The new and improved ARM loan – is it for you?

The Hybrid ARM Is Back – And It’s A Smart, Customizable Mortgage Option

Mark Greene | Forbes |  March 17, 2014 | link

Once upon a time in the mid-1990s — 1994 to be precise — 30-year fixed mortgage rates were hovering in the high single digits and threatening to break the 10% threshold. Some smart guy in some small bank somewhere had an idea for a better mousetrap and the Hybrid ARM was born. Part fixed, part adjustable with an initial “teaser” rate far below 30-year fixed rates, the Hybrid ARMs quickly became the mortgage financing product du jour.

Fast forward to last May, as much noise was swirling around the Fed’s tapering strategy: 30-year fixed rates ascended a full percentage point in less than 30 days, based only on the conversations of the small screen financial talking heads, and all before the Fed announced anything!  Not long afterwards, borrowers started to ask me about hybrids.   3/1, 5/1, 7/1, 10/1, what is the spread between the 30-year fixed, what are the caps, what is the index, how do they work?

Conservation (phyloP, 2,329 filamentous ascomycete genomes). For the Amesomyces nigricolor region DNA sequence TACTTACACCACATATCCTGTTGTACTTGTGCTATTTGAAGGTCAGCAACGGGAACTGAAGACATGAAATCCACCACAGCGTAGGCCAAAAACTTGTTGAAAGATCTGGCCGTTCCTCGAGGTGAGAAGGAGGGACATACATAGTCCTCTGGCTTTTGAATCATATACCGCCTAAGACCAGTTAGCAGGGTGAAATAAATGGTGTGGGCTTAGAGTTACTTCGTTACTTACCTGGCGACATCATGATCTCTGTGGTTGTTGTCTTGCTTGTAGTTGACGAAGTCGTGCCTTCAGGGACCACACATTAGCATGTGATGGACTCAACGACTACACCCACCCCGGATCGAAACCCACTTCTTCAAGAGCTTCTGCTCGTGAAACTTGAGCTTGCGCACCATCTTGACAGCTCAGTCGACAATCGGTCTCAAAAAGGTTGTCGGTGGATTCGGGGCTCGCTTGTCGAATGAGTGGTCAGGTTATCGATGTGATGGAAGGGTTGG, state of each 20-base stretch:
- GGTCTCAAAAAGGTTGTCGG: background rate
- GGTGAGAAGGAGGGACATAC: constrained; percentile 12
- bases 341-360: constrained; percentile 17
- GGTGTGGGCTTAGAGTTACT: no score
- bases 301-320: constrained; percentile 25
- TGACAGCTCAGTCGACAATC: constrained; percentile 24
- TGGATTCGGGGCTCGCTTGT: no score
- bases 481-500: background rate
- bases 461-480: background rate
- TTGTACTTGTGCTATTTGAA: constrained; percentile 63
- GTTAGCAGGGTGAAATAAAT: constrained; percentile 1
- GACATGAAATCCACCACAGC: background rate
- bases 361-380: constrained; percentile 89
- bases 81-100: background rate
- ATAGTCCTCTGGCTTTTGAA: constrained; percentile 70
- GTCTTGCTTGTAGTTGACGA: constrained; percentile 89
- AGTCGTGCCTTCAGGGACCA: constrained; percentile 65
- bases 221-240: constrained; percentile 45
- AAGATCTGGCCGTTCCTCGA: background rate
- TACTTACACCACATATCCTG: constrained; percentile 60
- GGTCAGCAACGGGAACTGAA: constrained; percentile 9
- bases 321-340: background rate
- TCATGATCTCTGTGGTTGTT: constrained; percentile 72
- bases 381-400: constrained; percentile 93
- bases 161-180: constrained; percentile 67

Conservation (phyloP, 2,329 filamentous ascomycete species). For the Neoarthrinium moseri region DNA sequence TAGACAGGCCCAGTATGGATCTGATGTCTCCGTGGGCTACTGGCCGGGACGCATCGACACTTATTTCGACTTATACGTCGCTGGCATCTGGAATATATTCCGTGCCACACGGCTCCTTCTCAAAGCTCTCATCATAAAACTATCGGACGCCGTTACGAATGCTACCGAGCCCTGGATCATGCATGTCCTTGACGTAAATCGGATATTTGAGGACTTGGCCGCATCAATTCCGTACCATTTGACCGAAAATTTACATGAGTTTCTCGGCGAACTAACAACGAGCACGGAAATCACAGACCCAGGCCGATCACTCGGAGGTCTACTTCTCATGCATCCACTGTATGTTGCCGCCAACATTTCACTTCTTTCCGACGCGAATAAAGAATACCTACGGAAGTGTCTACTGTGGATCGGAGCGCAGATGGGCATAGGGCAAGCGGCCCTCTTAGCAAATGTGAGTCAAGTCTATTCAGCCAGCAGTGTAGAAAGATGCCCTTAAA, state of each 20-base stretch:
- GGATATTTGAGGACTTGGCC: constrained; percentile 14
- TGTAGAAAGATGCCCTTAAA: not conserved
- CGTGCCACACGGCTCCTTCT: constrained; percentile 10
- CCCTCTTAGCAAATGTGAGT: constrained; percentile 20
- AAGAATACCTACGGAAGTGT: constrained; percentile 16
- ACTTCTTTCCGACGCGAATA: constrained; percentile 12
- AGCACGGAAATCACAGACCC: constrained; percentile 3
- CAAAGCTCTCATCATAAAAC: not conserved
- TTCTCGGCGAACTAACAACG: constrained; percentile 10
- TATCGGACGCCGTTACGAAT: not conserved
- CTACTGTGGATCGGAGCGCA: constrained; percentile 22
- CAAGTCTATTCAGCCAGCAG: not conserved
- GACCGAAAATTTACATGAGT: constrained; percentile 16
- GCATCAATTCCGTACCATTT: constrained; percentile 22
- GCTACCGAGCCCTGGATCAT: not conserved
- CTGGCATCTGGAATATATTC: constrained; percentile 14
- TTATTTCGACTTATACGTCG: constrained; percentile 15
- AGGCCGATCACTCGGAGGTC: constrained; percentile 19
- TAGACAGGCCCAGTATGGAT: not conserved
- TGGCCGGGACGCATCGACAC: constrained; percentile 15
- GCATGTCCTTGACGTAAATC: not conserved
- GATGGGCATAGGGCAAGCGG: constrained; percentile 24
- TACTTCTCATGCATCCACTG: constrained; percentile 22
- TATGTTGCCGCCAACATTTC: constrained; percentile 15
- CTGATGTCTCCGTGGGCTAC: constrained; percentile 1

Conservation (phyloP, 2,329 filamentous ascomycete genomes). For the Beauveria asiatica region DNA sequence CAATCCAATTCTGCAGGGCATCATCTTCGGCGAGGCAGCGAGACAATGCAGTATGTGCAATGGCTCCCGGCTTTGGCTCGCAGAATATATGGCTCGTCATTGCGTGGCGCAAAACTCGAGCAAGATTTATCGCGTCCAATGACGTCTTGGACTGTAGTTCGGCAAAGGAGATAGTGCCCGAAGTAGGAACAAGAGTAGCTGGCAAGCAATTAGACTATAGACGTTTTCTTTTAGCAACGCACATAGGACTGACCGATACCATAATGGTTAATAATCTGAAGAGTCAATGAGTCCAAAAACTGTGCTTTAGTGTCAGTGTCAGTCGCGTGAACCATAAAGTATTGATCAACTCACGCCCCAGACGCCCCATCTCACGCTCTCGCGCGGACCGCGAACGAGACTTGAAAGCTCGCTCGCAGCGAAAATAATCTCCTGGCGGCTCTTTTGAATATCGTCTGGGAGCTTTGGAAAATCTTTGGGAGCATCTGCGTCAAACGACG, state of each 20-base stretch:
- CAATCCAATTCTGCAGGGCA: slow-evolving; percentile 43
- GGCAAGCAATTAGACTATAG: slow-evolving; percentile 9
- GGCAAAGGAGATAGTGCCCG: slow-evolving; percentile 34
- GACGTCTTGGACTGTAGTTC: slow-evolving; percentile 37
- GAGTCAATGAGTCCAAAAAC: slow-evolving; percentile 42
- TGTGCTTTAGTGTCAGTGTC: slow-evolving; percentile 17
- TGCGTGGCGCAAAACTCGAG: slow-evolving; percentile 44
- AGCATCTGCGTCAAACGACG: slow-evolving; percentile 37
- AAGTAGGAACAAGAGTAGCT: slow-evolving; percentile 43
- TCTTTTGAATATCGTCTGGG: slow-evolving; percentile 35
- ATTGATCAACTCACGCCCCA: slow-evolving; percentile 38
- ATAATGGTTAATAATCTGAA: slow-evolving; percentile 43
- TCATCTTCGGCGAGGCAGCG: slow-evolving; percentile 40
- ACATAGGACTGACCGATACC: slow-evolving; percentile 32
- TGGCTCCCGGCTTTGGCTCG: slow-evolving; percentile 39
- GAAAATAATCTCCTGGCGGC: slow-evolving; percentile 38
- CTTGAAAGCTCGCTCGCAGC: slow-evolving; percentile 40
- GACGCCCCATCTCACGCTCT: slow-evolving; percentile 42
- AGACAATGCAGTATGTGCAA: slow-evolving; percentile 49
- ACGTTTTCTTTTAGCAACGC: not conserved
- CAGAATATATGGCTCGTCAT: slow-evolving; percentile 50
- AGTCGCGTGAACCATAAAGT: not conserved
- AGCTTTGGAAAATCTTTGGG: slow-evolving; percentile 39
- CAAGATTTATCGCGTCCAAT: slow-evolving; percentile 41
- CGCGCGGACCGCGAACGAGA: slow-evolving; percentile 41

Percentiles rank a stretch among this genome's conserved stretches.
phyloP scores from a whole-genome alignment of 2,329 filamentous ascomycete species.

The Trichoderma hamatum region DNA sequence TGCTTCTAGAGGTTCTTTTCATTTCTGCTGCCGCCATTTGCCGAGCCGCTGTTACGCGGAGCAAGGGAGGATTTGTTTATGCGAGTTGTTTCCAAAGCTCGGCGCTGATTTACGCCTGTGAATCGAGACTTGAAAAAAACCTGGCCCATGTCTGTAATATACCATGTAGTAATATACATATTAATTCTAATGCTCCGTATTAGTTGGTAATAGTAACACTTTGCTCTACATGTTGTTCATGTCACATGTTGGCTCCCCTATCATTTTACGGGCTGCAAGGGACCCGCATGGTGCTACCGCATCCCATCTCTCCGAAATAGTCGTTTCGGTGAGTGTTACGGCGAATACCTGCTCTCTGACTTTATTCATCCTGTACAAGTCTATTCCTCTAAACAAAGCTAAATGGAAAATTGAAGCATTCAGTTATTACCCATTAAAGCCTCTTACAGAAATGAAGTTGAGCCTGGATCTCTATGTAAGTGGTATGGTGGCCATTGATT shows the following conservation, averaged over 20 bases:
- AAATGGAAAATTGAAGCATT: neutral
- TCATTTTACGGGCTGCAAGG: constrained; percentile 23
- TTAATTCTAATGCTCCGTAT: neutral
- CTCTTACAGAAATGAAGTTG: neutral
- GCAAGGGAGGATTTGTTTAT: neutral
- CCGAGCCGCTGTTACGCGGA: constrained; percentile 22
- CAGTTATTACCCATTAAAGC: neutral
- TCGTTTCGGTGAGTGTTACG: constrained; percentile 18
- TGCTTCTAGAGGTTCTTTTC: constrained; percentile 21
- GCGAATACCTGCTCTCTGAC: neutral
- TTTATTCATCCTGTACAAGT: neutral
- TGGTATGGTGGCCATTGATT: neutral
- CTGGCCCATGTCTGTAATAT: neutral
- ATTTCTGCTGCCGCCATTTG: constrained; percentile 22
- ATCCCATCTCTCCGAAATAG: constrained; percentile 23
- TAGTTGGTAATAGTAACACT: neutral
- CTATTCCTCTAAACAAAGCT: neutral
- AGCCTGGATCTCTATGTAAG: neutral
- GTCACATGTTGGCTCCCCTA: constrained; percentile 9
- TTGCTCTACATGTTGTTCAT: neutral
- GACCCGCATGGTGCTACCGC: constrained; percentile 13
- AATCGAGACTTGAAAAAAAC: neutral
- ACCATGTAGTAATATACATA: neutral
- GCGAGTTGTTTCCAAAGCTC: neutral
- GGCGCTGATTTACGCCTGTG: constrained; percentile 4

Let’s review the mechanics:

Hybrid ARMs as the name implies, have a fixed rate component on the front end of the mortgage term (3 years, 5, 7 or 10) and an adjustable rate component on the back end of the mortgage term, when the interest rate can change/adjust annually.  For example; a 5/1 ARM in today’s market could have an interest rate that is fixed for the first 5 years at 3.00% compared to a 30-year fixed rate mortgage at 4.50%. For a $200,000 mortgage, that would save $170/month.  After 5 years/60 months, the interest will adjust annually based on an index (1 year LIBOR or 1 year Treasury/CMT), plus a margin of somewhere between 2.25% and 2.75%.

Of course there are caps on the interest rate adjustments.  Typically the initial adjustment cap is 2% above the start rate, unless the initial term is 5 years or longer, then the initial caps can be as high as 5%. The periodic or yearly caps are typically 2% above (or below) the existing rate and the lifetime cap is 5% or 6% above the initial fixed rate, depending on the term.

Since birth, hybrid ARMs have maintained  space on the entrée side of the menu, for a time even expanding to include interest only variations, which have become scarce now that QM is sheriff.  While fixed rates have enjoyed a prolonged period of historical lows, the demand for hybrid ARMs has fallen dramatically.

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Author: kimhuntkw

We specialize in Real Estate in the Pleasanton, Dublin and Livermore areas of the East Bay in California

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